enhanced] DD-B

Book Note: James Patterson, Jack & Jill

I read this book about 16-Jan-2017. This is the first time I've read this book. The book is copyright 1996. This note was last modified Saturday, 21-Jan-2017 14:40:26 PST.

This is book 3 of the "Alex Cross" series.

This note does not contain major spoilers for the book.


The Alex Cross books seem to be entirely original work by James Patterson.

Complex plot, but the magic CIA assassins are a bit annoying (we have hundreds of contract assassins, apparently), and the casual claim that the big 1960s assassinations are still unsolved is catering to the stupidest conspiracy theories. The two do go together, at least.

Annoyances include magic silencers and a black from the ghetto who doesn't think about what the police will do when they find him parked late at night in a white DC suburb (he's a policeman, and can show ID if they let him, but he doesn't even think about the issue).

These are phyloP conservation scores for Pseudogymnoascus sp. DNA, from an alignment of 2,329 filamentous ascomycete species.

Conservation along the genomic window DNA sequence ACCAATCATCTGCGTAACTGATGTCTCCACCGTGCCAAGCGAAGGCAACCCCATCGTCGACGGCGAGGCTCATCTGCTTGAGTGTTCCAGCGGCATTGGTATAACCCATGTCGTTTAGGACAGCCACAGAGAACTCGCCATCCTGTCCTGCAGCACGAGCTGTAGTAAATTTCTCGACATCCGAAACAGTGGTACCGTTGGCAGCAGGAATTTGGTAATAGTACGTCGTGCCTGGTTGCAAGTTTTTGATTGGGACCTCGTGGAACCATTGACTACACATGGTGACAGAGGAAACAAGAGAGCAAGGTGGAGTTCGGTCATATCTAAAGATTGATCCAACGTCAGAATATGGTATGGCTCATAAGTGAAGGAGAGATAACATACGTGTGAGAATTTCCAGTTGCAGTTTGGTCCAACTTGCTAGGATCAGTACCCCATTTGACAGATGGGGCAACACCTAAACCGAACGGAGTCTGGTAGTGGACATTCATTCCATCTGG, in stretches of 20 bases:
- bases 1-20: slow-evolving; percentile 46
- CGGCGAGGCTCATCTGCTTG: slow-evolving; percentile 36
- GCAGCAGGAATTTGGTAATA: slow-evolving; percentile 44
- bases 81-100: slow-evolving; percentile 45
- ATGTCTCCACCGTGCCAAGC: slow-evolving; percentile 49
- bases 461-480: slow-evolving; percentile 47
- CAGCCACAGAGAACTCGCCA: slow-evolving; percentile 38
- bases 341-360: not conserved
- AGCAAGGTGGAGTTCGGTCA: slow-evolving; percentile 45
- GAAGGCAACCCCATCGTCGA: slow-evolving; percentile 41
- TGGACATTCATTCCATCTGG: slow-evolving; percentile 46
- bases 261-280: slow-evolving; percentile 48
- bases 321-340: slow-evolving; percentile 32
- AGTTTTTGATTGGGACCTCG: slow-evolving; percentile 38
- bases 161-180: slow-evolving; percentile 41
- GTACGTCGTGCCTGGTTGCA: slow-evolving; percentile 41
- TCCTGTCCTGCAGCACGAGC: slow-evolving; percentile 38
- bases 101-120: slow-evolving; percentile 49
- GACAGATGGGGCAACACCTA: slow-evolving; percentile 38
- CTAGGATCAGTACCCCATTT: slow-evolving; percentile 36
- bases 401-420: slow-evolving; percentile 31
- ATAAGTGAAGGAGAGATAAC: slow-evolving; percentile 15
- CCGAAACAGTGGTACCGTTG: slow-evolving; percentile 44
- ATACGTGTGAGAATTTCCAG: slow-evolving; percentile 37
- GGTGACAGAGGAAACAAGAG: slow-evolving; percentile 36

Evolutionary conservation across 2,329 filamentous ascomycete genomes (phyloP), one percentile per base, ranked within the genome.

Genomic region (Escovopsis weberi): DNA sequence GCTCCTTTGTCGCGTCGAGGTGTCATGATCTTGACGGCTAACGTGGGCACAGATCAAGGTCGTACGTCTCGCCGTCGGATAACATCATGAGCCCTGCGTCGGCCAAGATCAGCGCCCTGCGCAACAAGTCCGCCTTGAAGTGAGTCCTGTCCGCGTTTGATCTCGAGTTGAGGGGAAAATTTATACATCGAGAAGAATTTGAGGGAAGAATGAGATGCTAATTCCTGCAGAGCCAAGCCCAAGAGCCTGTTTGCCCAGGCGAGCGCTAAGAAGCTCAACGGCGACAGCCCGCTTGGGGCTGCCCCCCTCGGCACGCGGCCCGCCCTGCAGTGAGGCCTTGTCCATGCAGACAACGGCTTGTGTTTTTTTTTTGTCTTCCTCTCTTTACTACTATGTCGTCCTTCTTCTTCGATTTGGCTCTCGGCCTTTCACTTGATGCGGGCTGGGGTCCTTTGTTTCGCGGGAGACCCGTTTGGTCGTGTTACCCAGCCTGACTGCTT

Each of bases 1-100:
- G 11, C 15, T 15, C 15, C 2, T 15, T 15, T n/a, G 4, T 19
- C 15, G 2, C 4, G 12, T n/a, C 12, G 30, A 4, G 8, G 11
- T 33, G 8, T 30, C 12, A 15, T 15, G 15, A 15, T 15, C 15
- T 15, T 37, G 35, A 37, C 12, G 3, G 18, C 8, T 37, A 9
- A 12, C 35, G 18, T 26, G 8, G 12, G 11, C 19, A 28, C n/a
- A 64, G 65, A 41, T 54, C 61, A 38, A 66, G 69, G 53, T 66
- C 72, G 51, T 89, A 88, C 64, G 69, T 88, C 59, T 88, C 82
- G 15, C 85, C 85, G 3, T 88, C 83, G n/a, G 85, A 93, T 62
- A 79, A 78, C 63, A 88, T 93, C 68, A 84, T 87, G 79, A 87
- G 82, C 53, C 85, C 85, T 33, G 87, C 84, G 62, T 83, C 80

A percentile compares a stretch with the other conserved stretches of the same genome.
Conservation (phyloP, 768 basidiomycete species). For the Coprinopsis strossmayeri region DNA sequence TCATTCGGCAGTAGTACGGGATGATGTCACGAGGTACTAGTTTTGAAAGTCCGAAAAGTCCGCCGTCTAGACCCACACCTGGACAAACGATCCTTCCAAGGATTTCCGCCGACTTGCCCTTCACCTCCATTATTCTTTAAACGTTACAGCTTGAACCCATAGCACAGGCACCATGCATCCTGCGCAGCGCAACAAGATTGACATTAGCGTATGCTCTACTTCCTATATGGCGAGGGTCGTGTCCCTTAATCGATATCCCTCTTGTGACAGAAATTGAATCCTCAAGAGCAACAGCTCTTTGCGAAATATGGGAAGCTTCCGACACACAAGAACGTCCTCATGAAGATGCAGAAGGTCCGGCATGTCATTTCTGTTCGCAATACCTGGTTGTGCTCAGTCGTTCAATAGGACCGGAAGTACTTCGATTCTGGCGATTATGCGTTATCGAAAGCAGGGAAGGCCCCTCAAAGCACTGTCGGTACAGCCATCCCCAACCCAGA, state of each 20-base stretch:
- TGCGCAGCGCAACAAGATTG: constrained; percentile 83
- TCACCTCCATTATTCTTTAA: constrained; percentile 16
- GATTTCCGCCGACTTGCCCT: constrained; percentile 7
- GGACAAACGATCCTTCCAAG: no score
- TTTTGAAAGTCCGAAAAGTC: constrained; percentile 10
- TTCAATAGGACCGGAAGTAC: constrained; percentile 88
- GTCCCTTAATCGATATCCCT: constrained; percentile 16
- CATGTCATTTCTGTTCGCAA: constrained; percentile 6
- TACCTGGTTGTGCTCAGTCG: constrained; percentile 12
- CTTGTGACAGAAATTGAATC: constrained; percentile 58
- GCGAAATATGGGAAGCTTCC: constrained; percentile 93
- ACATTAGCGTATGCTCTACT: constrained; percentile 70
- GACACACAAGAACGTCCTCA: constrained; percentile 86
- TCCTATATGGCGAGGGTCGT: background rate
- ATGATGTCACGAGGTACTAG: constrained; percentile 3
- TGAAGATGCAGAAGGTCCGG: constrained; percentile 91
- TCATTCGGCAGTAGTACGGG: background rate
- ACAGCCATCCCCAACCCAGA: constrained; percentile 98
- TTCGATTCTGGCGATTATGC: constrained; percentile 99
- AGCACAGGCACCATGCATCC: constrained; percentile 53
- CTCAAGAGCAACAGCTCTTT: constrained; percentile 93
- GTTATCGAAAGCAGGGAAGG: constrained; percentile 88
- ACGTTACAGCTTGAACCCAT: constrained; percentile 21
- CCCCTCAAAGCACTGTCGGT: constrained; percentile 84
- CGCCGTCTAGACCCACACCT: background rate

I forget if this is the one that has somebody thumb back the hammer on his Glock, or if that was one of the others. That's 1) impossible (the Glocks are striker-fired, they don't have hammers), and 2) basically a bad idea (this side is complicated by a huge variety of firearms all different, but basically, putting a double-action firearm in the ready state leaves you with no safe way to render it safe, unless it's one of the rare ones with a decocker; a single-action firearm being carried is generally carried cocked and locked already).

These are a bit darker than I really prefer. The killers are thoroughly crazy yet brilliant, and in just this one book we have, what, 6 of them (one of whom doesn't kill anybody)? All but one of whom are taken out of play. It really ought to thin the herd some!


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David Dyer-Bennet